Have been meaning to ask this for a while. Beet kvass is traditionally made with a slice of dried rye bread. My polish grandmother says that's how it's always been made. She wasn't convinced that it would work very well without it. Was wondering whether folks here have found this to be true?
My speculation as to its function is that it may be there to help the bacteria get a foothold by providing more easily digestible sugars than are in the beet. Just an idea though, would be interested to hear any others.
However I have trouble digesting any grains whatsoever so was hoping to go without, but wanted to ask around before trying it. Also perhaps it could be substituted for something else? Can't think what though.
Apparently I have never made traditional Polish beet kvass because I have never made it with a slice of dried rye bread.
I assume they used the bread to introduce micro-organisms, and maybe provide easily digestible surgars like you said. But beets have plenty of simple sugars in them anyway. So, I honestly don't know.
Anyway, you can do with out. I make beet kvass all the time, it nearly always turns out delicious, and I never use the bread. Just chop beets, and some salt, add some water, and wait a few days.
The "sugar" in bread is going to be tied together in long chains of starch, so it won't actually be as easily accessible to the microorganisms as the beet sugar. And whatever yeasts or bacteria that were present in the fermentation of the bread dough will be killed by the baking. (Certainly there will be an eventual recolonization of the bread, but that is often molds before bacteria.)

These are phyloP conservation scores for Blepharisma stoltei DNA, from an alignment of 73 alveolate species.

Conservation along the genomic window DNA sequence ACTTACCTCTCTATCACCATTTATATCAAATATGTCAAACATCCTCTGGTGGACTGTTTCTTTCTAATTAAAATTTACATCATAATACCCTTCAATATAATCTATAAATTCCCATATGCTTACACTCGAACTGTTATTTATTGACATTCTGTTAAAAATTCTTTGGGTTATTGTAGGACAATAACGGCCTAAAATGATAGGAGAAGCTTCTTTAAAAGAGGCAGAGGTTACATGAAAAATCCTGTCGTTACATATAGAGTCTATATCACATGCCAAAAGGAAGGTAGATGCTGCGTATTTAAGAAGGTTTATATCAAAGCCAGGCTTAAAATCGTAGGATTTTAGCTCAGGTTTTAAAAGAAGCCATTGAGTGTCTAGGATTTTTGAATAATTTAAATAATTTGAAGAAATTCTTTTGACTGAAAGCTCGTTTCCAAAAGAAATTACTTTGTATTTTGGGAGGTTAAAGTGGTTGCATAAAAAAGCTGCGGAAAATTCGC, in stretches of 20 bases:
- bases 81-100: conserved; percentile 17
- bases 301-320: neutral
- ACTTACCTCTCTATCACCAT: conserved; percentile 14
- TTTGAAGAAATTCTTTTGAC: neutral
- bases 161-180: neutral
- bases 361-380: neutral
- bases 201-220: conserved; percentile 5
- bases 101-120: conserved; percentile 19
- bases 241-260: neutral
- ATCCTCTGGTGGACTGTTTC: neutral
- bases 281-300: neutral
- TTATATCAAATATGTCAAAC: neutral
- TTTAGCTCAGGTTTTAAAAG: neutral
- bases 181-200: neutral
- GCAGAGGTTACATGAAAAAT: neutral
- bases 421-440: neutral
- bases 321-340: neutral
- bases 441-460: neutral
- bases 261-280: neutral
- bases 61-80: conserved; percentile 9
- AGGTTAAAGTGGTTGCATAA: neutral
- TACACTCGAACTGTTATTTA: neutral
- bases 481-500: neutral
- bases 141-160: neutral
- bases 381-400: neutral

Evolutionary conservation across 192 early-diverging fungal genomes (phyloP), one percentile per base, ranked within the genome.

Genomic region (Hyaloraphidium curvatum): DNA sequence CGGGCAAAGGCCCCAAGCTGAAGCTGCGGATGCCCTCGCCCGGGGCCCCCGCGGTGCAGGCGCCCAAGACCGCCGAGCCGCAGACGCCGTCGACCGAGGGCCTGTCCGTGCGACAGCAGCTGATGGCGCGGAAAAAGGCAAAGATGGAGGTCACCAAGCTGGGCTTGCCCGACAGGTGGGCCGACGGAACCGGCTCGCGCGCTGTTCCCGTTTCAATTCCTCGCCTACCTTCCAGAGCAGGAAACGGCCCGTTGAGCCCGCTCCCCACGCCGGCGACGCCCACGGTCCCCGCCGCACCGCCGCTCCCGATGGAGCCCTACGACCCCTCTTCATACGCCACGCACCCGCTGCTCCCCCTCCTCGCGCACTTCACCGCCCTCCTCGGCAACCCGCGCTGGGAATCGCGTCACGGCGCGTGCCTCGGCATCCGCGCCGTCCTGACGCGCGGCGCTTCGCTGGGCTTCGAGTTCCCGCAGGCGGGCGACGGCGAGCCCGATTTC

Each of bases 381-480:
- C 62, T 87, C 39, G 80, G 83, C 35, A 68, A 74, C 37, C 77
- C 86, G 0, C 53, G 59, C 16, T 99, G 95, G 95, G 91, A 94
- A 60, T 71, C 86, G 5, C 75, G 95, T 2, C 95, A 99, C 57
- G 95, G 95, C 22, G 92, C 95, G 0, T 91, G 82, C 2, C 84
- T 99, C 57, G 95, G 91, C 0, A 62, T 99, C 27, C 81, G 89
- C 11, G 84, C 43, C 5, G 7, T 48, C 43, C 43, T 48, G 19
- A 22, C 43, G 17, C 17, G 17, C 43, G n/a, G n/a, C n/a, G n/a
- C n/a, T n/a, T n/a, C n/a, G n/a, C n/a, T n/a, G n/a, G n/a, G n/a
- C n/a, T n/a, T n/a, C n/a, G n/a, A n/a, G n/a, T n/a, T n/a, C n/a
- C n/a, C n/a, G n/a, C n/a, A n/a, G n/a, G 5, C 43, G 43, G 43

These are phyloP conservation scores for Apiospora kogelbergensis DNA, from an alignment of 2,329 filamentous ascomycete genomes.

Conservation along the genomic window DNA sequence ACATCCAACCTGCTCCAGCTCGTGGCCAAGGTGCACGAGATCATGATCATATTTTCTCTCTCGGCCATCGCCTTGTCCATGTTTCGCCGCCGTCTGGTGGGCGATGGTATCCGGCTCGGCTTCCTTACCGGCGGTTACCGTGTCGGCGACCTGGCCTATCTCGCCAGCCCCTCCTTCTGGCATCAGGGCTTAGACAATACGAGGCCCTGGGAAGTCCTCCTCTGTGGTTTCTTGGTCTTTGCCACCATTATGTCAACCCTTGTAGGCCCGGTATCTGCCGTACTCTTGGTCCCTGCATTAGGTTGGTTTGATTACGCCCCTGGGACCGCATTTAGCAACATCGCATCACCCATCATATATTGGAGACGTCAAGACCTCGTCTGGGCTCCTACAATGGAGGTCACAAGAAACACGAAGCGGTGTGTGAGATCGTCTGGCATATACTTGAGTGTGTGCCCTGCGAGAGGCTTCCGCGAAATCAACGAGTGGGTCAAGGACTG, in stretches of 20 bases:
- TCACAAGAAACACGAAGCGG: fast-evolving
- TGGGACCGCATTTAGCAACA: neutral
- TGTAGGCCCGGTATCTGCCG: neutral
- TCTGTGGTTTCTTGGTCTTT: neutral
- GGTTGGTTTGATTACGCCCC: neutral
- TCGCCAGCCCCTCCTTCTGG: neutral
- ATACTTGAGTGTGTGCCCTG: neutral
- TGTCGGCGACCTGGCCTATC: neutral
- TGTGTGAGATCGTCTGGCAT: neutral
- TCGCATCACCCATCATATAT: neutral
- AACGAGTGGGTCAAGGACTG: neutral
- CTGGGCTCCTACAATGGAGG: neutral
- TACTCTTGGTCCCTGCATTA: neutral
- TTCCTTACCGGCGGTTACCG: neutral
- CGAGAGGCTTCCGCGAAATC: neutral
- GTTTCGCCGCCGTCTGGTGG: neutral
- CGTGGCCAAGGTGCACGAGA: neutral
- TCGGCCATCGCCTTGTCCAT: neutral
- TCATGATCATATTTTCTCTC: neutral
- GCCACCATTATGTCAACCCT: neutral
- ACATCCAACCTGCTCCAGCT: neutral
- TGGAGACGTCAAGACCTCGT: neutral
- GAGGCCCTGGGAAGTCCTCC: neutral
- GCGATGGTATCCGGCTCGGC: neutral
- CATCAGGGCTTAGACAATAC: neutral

Perhaps what the bread adds is protein. I'm not sure how much protein is in beets. You mentioned you have trouble digesting grains, and those proteins are often a source of irritation, but that gives me two thoughts:
1) maybe the organisms in the kvass will help digest them *for* you.
2) try adding a grain that does agree with you: rice? quinoa?
So, I did an experiment with my polish mother, who, by the way, never uses salt (I also tried using salt, in the quantities specified in Nourishing Traditions, and found that it did not ferment for me)
We made up one batch of beet kvass with a slice of rye bread and another without, kept them next to each other, and found the following:
After 3 days, bread batch is sourer than the non bread batch.
Also, bread batch produces a pleasant looking pinkish froth, whereas the non bread batch froth is brown, which suggests more oxidation.
Anyone care to speculate as to why this might be so?
As for different strains of yeast developing, presumably this would happen through selection by environment, unless there are yeasts that establish themselves on the bread after baking - the traditional thing is to use some stale bread with a crust on.
At the same time I've been wondering whether this might be an example of something Sandor Katz describes in his Art of Fermentation is that the DNA profile of bacteria can be influenced by the presence of dead bodies of other bacteria. I have yet to fully comprehend what he writes, but this may also be happening here...
Smacznego, indeed! Traditional borsch is made with beet kvass, plus some salt, honey, pepper, nice with a bit of allspice and pepper too. As with miso soup, best to heat minimally.
That new kid is a freak. Show him this tiny ad:
100th Issue of Permaculture Magazine - now FREE for a while